The European Commission put forward its EU Data Protection Reform in January 2012 to make Europe fit for the digital age (IP/12/46). Today, an agreement was found with the European Parliament and the Council, following final negotiations between the three institutions (so-called 'trilogue' meetings).More than 90% of Europeans say they want the same data protection rights across the EU - and regardless of where their data is processed: this will soon be a reality. The Reform package will put an end to the patchwork of data protection rules that currently exists in the EU.
On a related note, this just happened:
There's no time. They already took it all from you.
Is that good or bad?
All EU passports contain electronic information about facial geometry and fingerprints stored in so-called RFID chip in the passport. The abbreviation stands for "radio frequency identification" and the microchip may send more or less advanced information via radiowaves that can be received from various distances by means of various measuring instruments.[...]"They can pick up your name, fingerprints, facial geometry and, in principle, all other information that is inscribed in the passport and even some control numbers... To manufacture new passports, we have seen it Middle East and also in Russia. The only ones we have managed to trace back officially are Swedish passports made in Israel," says Lars Strömberg [researcher of biometrics at KTH].
Still, I'm surprised this stuff is supposed to work within as much as 10 meters. I'd have figured no more than a meter at most.
This peer-to-peer system was generally perceived as being relatively private; with no central servers the assumption was that there was no central ability to perform wiretaps or other forms of eavesdropping. This belief was in fact mistaken.
As well as addressing certain constraints of the peer-to-peer network, [Skype's] new cloud-based system is used to underpin various other Skype features. For example, on the peer-to-peer network file transfers required the recipient to be present and to accept the transfer (with the file subsequently transported directly between the clients). File transfers on the new network go via the cloud, allowing fire-and-forget transfers, even to recipients that are temporarily away.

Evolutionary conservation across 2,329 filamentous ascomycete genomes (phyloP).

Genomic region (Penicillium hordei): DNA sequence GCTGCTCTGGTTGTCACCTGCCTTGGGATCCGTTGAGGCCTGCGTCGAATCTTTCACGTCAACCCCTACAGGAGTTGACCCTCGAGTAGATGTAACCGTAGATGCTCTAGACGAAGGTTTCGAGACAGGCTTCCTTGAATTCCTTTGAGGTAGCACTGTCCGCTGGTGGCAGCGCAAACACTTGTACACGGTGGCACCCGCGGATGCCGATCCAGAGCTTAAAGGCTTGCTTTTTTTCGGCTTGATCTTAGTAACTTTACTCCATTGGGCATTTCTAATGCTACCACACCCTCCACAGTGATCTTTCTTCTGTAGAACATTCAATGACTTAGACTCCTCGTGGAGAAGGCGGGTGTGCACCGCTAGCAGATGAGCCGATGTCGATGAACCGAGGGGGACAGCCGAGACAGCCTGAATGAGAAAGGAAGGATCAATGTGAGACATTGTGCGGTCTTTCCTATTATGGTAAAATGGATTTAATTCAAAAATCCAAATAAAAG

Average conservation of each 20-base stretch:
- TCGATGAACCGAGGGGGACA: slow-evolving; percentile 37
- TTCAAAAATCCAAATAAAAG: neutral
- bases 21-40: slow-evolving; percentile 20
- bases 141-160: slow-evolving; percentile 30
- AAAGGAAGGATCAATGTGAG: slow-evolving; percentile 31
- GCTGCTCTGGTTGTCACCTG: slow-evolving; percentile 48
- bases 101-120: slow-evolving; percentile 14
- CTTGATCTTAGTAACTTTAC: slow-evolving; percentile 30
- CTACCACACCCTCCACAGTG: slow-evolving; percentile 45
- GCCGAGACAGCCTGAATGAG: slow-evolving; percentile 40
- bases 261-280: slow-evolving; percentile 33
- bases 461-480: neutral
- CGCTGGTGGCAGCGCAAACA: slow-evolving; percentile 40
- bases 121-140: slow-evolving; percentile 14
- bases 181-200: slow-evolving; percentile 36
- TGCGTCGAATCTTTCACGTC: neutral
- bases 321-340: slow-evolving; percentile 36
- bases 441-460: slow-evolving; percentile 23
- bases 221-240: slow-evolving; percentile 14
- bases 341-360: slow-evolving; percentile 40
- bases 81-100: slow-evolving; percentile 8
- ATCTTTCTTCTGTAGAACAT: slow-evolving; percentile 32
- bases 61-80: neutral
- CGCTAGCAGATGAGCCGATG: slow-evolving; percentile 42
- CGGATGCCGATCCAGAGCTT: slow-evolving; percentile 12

The Ed Snowden leaks raised substantial questions about the privacy of services such as Skype and have caused an increasing interest in platforms that offer end-to-end encryption. The ability to intercept or wiretap Skype came as a shock to many, especially given Skype's traditionally peer-to-peer infrastructure. Accordingly, we've seen similar services such as iMessage, WhatsApp, and even Facebook Messenger, start introducing end-to-end encryption.The abandonment of Skype's peer-to-peer system can only raise suspicions here.Microsoft's rationale for the system change is fair enough. The new network topology probably does make sense for the kinds of clients that are proliferating, and it's plausible that it will make building new features and capabilities much easier going forward. I don't personally think the work is being done for any nefarious purpose, not least because I don't think such a thing is even necessary: that nefarious purpose--spying on Skype communications--appears to be adequately addressed by the peer-to-peer network. I'm sure the technical rationale is accurate.But the company's blog post completely ignores these concerns. Ctrl-F that thing for "privacy" or "security" and no results are found. Similarly "encryption." Nor do we see words like "specification" or "protocol." And in this day and age, it's not clear that any of this is really good enough.Microsoft has been consistently silent on this. The Skype protocol remains undocumented and proprietary; we do not authoritatively know where and how encryption is used or what the limits of the system are. ---The entire system is a black box. Much of this Microsoft inherited when it bought Skype; the client application actually contained anti-debugger systems to make it harder to reverse engineer: not only was it a closed network, it actively impeded any efforts to open it up, even slightly. These systems have now been removed, but this change was made only recently. Even with this change, the Skype clients lack any kind of a meaningful API, so we cannot even readily add our own encryption on top of the Skype network; this rules out layered systems, such as Off The Record, that add end-to-end encryption of text networks such as AIM and IRC.
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